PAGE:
Volkan Aslan: Concern

Weighting the Void About the fragility of form and the stability of emptiness in Volkan Aslan's Concern series Volkan Aslan, one of the most important visual artists of the young contemporary scene, became known for of his interdisciplinary and inter-medial strategies, in which a balance between aesthetic and concept as well as an individual connection of poetics with politics, emotion with ratio, irony with analysis, and humour with critique create the basis for his review of art, its institutionalised context as well as current socio-political discussions. In Aslan's Concern series, ready made felt figures, monochrome backgrounds and the untouched white ground of the canvas form the platform for a play with reality and imagination. Especially the contrast between the thick figures and the thin acrylic monochrome paint, which exposes the hand of the artist and the action of painting through the display of the brushstroke, gives the paintings a beautiful harmony between being concrete and abstract as well as stabile and fragile. The works are illustrative enough for pulling the spectator into the scenery. After the first attraction though, he is asked to continue his discovery on his own in order to construct his individual story. Volkan Aslan translocates the felt figures from their original context onto the limited space of the canvas and forms through the collage of heterogeneous parts strange and non linear stories, in which glimpses of the known melt with sparkles of the unknown. Out of the fragments of reality, it is possible for the spectator to create a subjective vision, because in Concern, no knowledge or truth is absolute and no form is solid or permanent. The works are like pieces of a puzzle, which is impossible to finish. There is no absolute image; there are only multiple visual possibilities, out of which the spectator can construct his own screens of reception. The gaze of the spectator becomes the co-creator of the scenes. Therefore, the paintings do not accept a passive looking but an active observing, reviewing and questioning, so that in the mind of the spectator, the non-linear stories of the figures find their individual plot. In this context, emptiness is one of the fundamental formal and conceptual parameters of Volkan Aslan's series. We know that emptiness is one of the things most painters are afraid of. They try to erase it by over-painting any blank spot on a canvas in order to fill it with their own thoughts and ideas. Aslan is contrasting this approach by creating a painting-collage, in which its heterogeneous parts' surrounded by paint and emptiness tell individual stories of protagonists we do not know or understand. Every canvas represents one space with one story, in which the scenery is frozen. A still-stand gives the spectator the time to observe the relationships between the various figures, animals and objects. So, the canvases become stages of the mind, on which the spectator can complete the story of the protagonists by fulfilling the empty spots they are dealing with. Negative forms become positive actors, and emptiness functions as an element for constructing a fragmental reality, which is based on optical reception and subjective neuropsychological information. The different paintings of Concern resemble pages of a strange fairy tale, in which we get enough glimpses to start reading, but at the same time will never be able to finish it, because the author did not formulise a definite ending. That is why the works give us the chance to construct our individual versions of reality, where - fragile like a reminiscences of the past - our mind transports us to an altered state, where everything is possible, and the world does not only exist of numbers, texts and physical laws.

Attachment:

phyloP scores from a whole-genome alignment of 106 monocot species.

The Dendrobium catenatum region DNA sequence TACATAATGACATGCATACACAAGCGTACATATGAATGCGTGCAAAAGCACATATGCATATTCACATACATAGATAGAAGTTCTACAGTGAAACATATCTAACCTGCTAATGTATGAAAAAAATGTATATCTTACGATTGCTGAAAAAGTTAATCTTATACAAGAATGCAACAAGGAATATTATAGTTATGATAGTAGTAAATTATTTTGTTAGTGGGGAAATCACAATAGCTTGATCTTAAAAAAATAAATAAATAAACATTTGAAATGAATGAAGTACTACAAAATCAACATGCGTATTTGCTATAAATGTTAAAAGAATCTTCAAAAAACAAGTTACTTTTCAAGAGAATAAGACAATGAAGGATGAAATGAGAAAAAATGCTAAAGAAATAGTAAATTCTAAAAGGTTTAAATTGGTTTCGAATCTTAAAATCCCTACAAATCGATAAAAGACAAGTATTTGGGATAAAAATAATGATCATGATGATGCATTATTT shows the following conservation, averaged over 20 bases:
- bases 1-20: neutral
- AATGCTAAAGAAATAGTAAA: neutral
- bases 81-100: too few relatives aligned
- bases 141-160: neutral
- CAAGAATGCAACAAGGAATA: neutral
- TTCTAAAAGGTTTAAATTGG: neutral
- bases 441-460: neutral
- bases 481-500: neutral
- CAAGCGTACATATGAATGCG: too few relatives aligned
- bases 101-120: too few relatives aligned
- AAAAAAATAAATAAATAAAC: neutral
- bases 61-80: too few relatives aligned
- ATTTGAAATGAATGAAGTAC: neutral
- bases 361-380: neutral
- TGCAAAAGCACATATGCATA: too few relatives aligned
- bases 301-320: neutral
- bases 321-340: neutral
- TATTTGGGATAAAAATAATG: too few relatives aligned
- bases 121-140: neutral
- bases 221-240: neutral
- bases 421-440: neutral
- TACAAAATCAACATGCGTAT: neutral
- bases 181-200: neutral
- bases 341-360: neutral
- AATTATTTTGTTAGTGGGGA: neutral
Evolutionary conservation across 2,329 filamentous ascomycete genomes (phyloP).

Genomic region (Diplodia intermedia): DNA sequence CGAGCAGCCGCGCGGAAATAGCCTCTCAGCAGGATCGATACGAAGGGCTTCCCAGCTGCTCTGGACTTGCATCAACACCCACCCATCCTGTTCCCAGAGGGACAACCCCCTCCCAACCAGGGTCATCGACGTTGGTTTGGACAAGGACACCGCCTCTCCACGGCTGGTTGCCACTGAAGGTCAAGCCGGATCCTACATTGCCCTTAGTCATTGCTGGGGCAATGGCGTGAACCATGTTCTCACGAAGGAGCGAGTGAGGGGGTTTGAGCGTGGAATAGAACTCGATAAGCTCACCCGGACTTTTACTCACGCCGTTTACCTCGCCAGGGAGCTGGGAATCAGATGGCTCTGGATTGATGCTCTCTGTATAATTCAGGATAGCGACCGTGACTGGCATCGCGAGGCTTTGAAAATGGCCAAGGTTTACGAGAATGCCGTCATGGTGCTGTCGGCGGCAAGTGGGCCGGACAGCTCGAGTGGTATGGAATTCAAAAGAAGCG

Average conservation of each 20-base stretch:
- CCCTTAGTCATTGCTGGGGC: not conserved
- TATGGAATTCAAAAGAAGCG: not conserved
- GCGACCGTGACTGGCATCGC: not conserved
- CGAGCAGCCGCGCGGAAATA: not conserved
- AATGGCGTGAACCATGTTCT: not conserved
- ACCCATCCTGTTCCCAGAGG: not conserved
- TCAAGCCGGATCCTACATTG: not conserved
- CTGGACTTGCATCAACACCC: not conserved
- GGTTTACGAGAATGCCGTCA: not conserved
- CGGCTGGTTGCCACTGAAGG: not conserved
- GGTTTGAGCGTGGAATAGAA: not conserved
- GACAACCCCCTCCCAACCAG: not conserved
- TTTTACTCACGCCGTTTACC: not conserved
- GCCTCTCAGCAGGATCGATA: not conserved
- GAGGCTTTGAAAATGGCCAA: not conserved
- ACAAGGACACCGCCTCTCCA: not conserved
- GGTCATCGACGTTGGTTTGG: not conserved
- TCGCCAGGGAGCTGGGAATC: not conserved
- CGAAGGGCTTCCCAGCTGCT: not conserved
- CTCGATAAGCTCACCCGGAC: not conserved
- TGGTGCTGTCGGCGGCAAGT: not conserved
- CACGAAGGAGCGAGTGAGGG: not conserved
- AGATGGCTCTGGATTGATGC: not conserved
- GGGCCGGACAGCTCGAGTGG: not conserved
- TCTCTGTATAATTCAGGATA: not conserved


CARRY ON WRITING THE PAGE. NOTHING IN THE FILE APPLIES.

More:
Marcus Graf